SGaWD: The Rising Star with a Multifaceted Sound

2 mins read

SGaWD stands out in the dynamic music scene. Her sound defies easy categorization, blending genres and raw emotion. A global artist in every sense, her recently released EP “Tha GaWD – Side A” reflects the diverse influences of London, Miami, and Lagos, cities that shaped her life and music.

In this interview, SGaWD sheds light on her creative process, the impact of her multicultural background, and her collaborations with industry heavyweights.

The EP goes from deep tracks to party anthems. What feelings or experiences made you write such different songs?

Just life really. The life I have lived. The cities I have lived in and currently live in. The love, the good times, and bad times. London, Miami and Lagos are very important to me because I can proudly say these cities shaped a lot of the songs on this project.

Some of the songs on the EP were made in London. ‘Dump All Your worries’, me and GMK made in a Pirates Studio in Croydon! ‘Cool’, Sir Bastien and Andreas and I made in Westminster. ‘Juicebox’ was made in 2021 with Jesse around the first time I moved to Lagos to pursue music.My music is really a reflection of me and I am not scared to share that.

What sounds did you pick up in Lagos, London, and Miami that made it onto the EP?

Whew, a lot! I feel like I could talk all day but mostly UK garage, house, R&B, hip-hop, drill, EDM, afrobeats, amapiano, deep house, Mara Ogba vibes, a lot of old Nigerian pop, and afrohouse sounds. There is a lot of music in the world, and it was amazing fusing all these sounds into one.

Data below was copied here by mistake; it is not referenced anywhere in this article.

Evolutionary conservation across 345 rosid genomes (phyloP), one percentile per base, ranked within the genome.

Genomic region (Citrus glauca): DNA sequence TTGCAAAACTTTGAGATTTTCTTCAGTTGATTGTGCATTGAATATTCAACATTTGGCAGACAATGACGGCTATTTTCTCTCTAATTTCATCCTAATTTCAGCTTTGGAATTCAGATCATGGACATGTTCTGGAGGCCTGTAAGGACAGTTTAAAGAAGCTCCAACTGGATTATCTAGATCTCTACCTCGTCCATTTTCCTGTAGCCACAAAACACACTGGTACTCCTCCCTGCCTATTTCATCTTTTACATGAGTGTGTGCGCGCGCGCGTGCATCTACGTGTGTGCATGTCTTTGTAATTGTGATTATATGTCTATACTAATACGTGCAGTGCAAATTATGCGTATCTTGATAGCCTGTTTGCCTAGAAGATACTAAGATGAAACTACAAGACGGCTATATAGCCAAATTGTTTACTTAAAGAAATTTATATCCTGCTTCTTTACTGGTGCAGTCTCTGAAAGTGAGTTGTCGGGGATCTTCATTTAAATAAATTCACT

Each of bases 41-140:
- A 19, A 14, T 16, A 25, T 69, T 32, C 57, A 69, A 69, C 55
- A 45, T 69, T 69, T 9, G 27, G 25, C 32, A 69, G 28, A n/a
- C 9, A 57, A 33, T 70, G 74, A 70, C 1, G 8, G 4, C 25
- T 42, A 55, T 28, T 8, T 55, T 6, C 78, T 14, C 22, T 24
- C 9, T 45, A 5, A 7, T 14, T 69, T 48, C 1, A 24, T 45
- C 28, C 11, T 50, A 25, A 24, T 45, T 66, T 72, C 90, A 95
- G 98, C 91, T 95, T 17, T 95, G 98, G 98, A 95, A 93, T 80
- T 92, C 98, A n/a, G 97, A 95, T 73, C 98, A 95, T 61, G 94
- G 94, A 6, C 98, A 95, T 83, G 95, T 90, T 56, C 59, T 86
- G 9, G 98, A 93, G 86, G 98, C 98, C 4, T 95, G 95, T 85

Teaming up with Moliy and GMK made the EP even better. What special things did each of you bring to the table in the studio?

Man, the whole EP had some of the best minds and hands in the games, from Moliy’s amazing pen and vocals to production from GMK, Genio, 44DB, YEDETTI, and FRNCH, to name a few. Everyone just brought themselves. I think that’s what is interesting and that’s the “special” you are looking for. Everyone bringing their own individuality to the track but still being able to connect to it in their own different and unique ways. Whether it be through vocals, production or mixing.

“Fav Gurl” has a unique sound. Did you visit strange musical places while making this track?

Hahah. Laughing at strange musical places. ‘Fav Girl’ is unique, I bet you never heard anything like it right. I know. I wanted to make something people haven’t heard before. I drew inspiration from the Mara Ogba bounce in Nigeria, it’s like a street dance and sound, high tempo and really fast drums, like Nigerian street EDM or Jersey club music (laughs). It’s some great stuff. It was fun just approaching the beat in a different way. I was so in love when I heard it, I just started singing and in one take, we were done. I wanted  something special, fun and African!

You fight for women in music. Imagine a perfect world for female artists. What would it be like?

Man the perfect world would just be the equal opportunity to work and thrive in a safe work environment.

How do you want people to listen to “Tha GaWD – Side A” in 100 years?

With joy and surprise, like ‘omg this is what they were making then’. That would be so cool.

“Side A” is a hit, but is there a clue hidden in the EP about what kind of music will be on “Side B”?

I don’t know! You’re gonna have to stick around to find out. I can’t ruin the surprise!!!

What would you tell new musicians, especially those following a unique path like yours? What would you tell your younger self?

Music is super expensive, you have to do twice the work, keep getting better and you are doing so well. Just believe in yourself and make sure to not compromise your values for nothing.